Four people will be appearing in appeals court on October 3 in Paris, following some events in the summer of 2015 in a shelter operated by Emmaüs on rue Pernety in the 19th arrondissement. A group of migrants, sick of the scorn of this charitable organization that makes money off their situation, decided to block the entrance of the building with the help of a few others acting in solidarity. Like a good charity, Emmaüs called the cops, crying about illegal confinement, which lead to one migrant and three supporters being held in investigative detention before being released on bail and later being handed a four-month conditional sentence, plus fines, in October 2015.
To be clear, Emmaüs is the company put in charge of the migrant issue by Paris city hall, taking over the sites that the government sets up and working to prevent all struggle, sorting and dispersing migrants, or even collaborating in their incarceration in detention centres.
But Emmaüs is also known for its charitable work. It manages a big block of rent-controlled housing in Ile-de-France (1) and there too is known for its desire to force poor people into ever greater misery in order to make a profit. Kicking out tenants, raising rents… usual speculator tactics. That said, we know this organization mostly for its “communities” where they exploit homeless people, called “companions”, offering them shelter and a meal in place of a wage. The strict rules can see “companions” thrown out in the middle of winter if they’re suspected of not obeying. As well, let’s remember that the Emmaüs stores depend on the work of “companions” and make a profit by selling donated or scavenged stuff to poor people.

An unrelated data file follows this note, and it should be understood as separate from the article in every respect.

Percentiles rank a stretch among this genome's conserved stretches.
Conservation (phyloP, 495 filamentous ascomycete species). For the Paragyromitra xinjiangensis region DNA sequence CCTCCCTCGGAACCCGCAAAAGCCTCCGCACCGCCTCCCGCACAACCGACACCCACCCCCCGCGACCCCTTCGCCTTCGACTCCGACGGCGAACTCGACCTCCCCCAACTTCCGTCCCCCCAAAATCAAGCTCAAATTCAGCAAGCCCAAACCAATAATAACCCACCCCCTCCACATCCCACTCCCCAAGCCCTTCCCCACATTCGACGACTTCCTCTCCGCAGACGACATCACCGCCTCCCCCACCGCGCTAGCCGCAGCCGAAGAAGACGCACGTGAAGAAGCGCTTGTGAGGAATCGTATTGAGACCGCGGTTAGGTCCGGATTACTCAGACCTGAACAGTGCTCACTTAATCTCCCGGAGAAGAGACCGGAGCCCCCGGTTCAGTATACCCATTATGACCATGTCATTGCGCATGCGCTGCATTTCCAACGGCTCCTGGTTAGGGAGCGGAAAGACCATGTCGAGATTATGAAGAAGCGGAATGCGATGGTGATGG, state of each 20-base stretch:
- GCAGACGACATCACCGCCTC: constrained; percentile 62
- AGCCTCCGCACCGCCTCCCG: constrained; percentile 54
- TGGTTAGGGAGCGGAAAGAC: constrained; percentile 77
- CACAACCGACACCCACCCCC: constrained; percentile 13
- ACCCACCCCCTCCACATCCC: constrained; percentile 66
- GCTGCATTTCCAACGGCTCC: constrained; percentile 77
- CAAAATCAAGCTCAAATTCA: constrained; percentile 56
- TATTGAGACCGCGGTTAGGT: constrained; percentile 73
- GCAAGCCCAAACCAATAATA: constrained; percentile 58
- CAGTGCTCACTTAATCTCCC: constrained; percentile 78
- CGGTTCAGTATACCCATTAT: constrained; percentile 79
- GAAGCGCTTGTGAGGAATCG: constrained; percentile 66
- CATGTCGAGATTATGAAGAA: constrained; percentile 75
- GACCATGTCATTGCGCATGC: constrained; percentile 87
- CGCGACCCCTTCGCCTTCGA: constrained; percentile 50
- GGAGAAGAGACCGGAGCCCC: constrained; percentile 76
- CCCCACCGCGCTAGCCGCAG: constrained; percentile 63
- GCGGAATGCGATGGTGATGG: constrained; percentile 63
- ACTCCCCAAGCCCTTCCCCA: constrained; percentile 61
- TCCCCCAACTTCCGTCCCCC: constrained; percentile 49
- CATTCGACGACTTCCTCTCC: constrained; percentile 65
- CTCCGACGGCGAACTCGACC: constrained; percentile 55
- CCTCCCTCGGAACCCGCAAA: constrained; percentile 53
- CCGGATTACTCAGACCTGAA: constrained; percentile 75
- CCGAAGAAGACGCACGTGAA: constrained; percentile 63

For this reason, Emmaüs deserves to join the Vultures of Misery club, alongside The Red Cross, France Land of Refuge, the Salvation army, and all the other humanitarian organizations that prosper on the backs of the poor.
The party’s already over?
(excerpt from a poster seen in the streets of Paris these past months)
We’ve had a good time running through the streets these past months, trying to subvert our existing lives and these modern, sanitized cities, these showpieces of capitalism and the society of control.
We didn’t give a shit about this law, just like the results of a presidential election or of a football match, because we don’t want to work, period. We don’t accept our exploitation, whether or not its facilitated by this law.